Bankruptcy fraud is a white-collar crime. It can occur in a variety of different ways. Violations run the gamut, from concealing assets, to intentionally falsifying forms, to filing or using inaccurate information of others, to bribing a trustee appointed by the courts. These actions usually occur in tandem with identity theft, mortgage fraud, money laundering, and public corruption.
Of the violations listed above, the most common by far is deliberately concealing assets under 18 U.S.C. § 152. This is a specific intent crime. In other words, the debtor’s motive to conceal assets must be intentional. If it was merely an oversight, then it is not criminal. The line between criminal and civil is very thin. Indeed, it does not take much for a case to pass quickly from a civil dispute about whether the debtor owns certain property to a “you better hire a criminal defense attorney.”
Speaking of attorneys, attorneys representing debtors are not immune from prosecution. As a matter of fact, attorneys are often times the target of investigations. Indeed, FBI agents never miss out on the opportunity to ask a debtor (who might now be a “suspect”), “What did your lawyer tell you?”
To avoid being ensnared in the coils of the criminal justice system, an asset or possible asset should always be disclosed — even if there is doubt as to whether it must be included in the bankruptcy estate. Of course, it goes without saying that the love a debtor has for a particular asset and his unwillingness to part with it doesn’t justify a failure to disclose it, unless he loves it so much that he is willing to spend a few years at Club Fed in order to keep it.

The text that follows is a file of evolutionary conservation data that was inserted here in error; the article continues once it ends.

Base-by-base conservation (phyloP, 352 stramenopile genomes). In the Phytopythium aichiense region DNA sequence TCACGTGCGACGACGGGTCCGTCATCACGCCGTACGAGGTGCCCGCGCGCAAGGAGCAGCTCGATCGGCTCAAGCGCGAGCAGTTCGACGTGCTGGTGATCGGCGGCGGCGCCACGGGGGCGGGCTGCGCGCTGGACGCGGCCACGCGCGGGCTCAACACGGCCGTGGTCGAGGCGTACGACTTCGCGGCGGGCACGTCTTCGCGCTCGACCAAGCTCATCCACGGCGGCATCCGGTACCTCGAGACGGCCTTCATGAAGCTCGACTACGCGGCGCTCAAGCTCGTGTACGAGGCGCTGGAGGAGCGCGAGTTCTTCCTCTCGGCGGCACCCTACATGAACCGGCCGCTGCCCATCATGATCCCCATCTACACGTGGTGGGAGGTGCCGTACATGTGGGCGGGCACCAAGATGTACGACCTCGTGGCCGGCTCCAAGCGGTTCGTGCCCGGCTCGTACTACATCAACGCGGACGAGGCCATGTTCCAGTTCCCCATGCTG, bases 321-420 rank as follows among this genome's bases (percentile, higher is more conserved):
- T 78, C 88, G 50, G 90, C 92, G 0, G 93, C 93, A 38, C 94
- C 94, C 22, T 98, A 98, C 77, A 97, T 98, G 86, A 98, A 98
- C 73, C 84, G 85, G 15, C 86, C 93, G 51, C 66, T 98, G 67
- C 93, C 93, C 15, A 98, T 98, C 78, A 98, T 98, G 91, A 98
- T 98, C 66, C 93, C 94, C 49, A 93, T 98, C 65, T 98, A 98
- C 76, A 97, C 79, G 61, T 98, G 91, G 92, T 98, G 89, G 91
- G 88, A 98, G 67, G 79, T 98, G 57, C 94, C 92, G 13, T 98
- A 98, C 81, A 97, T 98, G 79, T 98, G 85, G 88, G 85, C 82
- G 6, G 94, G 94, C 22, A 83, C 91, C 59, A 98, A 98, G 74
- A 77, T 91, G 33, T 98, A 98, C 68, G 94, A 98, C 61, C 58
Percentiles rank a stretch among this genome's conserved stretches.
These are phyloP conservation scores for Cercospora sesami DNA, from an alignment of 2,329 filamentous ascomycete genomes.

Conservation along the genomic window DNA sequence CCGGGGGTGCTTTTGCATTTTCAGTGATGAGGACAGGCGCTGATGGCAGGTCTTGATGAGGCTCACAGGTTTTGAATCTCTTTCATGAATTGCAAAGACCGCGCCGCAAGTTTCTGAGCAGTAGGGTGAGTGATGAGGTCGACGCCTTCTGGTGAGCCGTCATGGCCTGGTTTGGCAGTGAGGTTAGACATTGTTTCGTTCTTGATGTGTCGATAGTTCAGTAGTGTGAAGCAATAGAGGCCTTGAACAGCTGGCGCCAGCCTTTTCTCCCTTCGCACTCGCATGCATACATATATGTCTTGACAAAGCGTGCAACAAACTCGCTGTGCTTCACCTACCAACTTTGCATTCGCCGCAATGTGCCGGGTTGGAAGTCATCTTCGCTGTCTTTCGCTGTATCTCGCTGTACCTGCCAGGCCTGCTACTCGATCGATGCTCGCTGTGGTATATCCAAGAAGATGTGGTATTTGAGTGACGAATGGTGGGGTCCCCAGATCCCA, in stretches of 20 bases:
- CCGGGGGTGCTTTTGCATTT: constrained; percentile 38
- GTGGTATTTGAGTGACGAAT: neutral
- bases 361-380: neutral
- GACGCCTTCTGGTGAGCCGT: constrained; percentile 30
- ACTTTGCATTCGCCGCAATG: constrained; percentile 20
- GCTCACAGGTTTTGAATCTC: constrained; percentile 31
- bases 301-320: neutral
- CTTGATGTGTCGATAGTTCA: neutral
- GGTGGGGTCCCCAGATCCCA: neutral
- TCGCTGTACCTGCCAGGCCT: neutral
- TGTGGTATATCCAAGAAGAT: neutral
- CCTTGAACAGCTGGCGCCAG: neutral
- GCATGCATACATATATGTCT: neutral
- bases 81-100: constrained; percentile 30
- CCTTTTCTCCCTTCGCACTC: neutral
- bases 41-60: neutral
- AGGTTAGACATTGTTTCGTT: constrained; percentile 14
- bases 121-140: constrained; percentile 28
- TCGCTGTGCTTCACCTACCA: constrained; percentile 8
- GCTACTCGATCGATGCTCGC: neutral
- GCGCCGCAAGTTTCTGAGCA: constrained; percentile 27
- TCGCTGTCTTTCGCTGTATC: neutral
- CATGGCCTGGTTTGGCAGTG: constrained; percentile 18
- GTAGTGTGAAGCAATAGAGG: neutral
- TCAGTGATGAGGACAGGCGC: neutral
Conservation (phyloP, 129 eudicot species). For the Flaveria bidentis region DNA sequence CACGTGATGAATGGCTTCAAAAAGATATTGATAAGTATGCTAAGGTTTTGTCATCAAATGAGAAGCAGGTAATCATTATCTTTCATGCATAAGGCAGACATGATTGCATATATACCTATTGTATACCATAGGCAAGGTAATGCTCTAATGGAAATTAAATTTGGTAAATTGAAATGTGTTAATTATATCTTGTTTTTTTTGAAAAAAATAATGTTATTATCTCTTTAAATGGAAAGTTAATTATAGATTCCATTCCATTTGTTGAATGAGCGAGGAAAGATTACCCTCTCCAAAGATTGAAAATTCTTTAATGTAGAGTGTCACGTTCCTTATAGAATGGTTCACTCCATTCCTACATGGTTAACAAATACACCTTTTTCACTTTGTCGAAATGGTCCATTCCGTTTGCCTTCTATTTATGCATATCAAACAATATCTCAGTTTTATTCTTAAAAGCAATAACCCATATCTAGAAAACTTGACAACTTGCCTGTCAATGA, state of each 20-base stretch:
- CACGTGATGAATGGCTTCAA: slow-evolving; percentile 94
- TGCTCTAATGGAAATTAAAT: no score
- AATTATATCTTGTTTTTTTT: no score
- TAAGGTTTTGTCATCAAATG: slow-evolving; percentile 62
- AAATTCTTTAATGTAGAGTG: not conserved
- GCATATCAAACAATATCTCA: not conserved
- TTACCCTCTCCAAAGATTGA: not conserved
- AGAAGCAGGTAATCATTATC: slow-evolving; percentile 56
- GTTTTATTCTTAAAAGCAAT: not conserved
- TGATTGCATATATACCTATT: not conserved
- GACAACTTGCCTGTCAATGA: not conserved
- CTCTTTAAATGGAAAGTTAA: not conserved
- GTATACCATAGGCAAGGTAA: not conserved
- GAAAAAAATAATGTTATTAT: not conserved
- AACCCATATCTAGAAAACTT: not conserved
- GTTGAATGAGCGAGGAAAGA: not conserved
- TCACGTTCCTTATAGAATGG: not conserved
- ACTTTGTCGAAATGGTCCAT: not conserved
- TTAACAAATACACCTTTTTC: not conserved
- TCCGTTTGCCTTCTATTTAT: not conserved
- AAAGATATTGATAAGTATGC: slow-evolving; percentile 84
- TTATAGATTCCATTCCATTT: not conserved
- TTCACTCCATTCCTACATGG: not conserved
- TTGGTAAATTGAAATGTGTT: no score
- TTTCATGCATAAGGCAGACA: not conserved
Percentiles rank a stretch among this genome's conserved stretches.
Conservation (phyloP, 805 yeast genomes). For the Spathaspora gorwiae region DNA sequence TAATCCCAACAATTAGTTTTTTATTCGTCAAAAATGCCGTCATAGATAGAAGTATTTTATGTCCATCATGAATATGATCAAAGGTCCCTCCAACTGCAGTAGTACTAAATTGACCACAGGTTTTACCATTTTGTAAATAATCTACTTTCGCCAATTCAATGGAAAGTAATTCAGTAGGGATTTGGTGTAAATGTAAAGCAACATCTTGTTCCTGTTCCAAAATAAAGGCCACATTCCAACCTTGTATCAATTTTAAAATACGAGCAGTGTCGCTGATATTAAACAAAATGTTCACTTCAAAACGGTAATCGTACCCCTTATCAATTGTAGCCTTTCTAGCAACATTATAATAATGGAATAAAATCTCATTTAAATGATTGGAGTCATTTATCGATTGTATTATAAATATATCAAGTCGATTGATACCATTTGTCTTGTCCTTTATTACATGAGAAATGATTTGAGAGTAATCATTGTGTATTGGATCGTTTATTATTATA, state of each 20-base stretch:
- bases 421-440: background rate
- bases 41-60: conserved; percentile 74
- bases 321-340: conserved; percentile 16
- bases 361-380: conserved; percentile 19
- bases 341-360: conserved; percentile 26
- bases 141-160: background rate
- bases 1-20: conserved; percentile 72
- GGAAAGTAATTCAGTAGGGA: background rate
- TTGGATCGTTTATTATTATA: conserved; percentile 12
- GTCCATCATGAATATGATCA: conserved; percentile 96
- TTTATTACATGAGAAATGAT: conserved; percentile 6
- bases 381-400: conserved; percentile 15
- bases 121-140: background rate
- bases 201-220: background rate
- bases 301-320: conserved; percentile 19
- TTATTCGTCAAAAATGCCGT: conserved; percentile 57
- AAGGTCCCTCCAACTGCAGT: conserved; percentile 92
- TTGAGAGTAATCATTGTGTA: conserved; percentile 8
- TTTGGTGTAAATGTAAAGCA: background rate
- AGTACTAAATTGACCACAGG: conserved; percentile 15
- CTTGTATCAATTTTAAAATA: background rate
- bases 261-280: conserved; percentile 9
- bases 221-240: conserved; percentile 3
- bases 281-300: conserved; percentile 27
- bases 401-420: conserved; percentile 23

How does one conceal an asset? Very simply, by not listing it in schedules A or B. As discussed above, an innocent mistake isn’t criminal. But if it borders on willful or intentional conduct, then the conduct inches ever so closer to the criminal end of the spectrum.
How does the government prove the concealment of assets? It’s not hard. The government merely has to prove ownership and that can be done through public records.
If you thought that 18 U.S.C. § 152 was a trivial offense with minor penalties, you’d be sadly mistaken. On the contrary, it is a felony punishable by fines and imprisonment of up to five years.
Here are some practical pointers for bankruptcy attorneys to avoid ever becoming a target of a criminal investigation. Be sure to quiz your clients to make sure that what they are telling you is accurate and complete and that they are not withholding anything. Account for all of your client’s property on the respective schedules.
The point to remember is that property of the estate is at the top of the “hit parade” in the criminal law statutes concerning bankruptcy. Be guided accordingly!